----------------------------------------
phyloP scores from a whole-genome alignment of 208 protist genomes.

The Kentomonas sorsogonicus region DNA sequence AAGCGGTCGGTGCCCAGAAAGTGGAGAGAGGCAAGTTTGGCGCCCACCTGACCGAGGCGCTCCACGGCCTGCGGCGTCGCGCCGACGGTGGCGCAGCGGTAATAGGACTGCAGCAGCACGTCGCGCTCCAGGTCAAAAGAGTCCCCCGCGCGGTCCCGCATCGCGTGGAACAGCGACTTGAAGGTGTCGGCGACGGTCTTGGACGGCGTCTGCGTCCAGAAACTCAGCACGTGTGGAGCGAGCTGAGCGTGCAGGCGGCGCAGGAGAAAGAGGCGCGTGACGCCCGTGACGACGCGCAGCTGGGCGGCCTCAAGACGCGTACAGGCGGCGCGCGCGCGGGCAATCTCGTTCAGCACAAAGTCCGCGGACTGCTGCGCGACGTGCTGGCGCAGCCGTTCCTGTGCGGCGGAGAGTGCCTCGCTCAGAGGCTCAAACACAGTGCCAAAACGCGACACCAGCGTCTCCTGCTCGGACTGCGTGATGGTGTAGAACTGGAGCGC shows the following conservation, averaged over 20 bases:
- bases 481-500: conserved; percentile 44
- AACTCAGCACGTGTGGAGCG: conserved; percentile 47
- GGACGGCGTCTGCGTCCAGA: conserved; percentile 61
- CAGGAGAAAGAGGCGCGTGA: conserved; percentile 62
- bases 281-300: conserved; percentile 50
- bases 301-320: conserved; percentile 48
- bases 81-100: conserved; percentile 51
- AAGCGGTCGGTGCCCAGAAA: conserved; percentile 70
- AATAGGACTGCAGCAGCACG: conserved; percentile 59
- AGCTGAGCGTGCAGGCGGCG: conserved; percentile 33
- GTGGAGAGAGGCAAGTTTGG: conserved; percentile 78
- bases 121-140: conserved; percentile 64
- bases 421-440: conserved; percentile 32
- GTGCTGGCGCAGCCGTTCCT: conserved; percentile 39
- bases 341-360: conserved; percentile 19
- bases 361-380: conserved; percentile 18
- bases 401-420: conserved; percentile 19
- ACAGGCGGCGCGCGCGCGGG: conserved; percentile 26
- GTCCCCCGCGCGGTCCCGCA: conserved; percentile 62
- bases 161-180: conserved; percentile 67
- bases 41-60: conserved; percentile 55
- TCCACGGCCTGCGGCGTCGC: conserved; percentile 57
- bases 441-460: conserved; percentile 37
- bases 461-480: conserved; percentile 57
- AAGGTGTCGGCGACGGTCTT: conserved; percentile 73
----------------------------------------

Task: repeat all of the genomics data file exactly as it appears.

phyloP scores from a whole-genome alignment of 208 protist genomes.

The Kentomonas sorsogonicus region DNA sequence AAGCGGTCGGTGCCCAGAAAGTGGAGAGAGGCAAGTTTGGCGCCCACCTGACCGAGGCGCTCCACGGCCTGCGGCGTCGCGCCGACGGTGGCGCAGCGGTAATAGGACTGCAGCAGCACGTCGCGCTCCAGGTCAAAAGAGTCCCCCGCGCGGTCCCGCATCGCGTGGAACAGCGACTTGAAGGTGTCGGCGACGGTCTTGGACGGCGTCTGCGTCCAGAAACTCAGCACGTGTGGAGCGAGCTGAGCGTGCAGGCGGCGCAGGAGAAAGAGGCGCGTGACGCCCGTGACGACGCGCAGCTGGGCGGCCTCAAGACGCGTACAGGCGGCGCGCGCGCGGGCAATCTCGTTCAGCACAAAGTCCGCGGACTGCTGCGCGACGTGCTGGCGCAGCCGTTCCTGTGCGGCGGAGAGTGCCTCGCTCAGAGGCTCAAACACAGTGCCAAAACGCGACACCAGCGTCTCCTGCTCGGACTGCGTGATGGTGTAGAACTGGAGCGC shows the following conservation, averaged over 20 bases:
- bases 481-500: conserved; percentile 44
- AACTCAGCACGTGTGGAGCG: conserved; percentile 47
- GGACGGCGTCTGCGTCCAGA: conserved; percentile 61
- CAGGAGAAAGAGGCGCGTGA: conserved; percentile 62
- bases 281-300: conserved; percentile 50
- bases 301-320: conserved; percentile 48
- bases 81-100: conserved; percentile 51
- AAGCGGTCGGTGCCCAGAAA: conserved; percentile 70
- AATAGGACTGCAGCAGCACG: conserved; percentile 59
- AGCTGAGCGTGCAGGCGGCG: conserved; percentile 33
- GTGGAGAGAGGCAAGTTTGG: conserved; percentile 78
- bases 121-140: conserved; percentile 64
- bases 421-440: conserved; percentile 32
- GTGCTGGCGCAGCCGTTCCT: conserved; percentile 39
- bases 341-360: conserved; percentile 19
- bases 361-380: conserved; percentile 18
- bases 401-420: conserved; percentile 19
- ACAGGCGGCGCGCGCGCGGG: conserved; percentile 26
- GTCCCCCGCGCGGTCCCGCA: conserved; percentile 62
- bases 161-180: conserved; percentile 67
- bases 41-60: conserved; percentile 55
- TCCACGGCCTGCGGCGTCGC: conserved; percentile 57
- bases 441-460: conserved; percentile 37
- bases 461-480: conserved; percentile 57
- AAGGTGTCGGCGACGGTCTT: conserved; percentile 73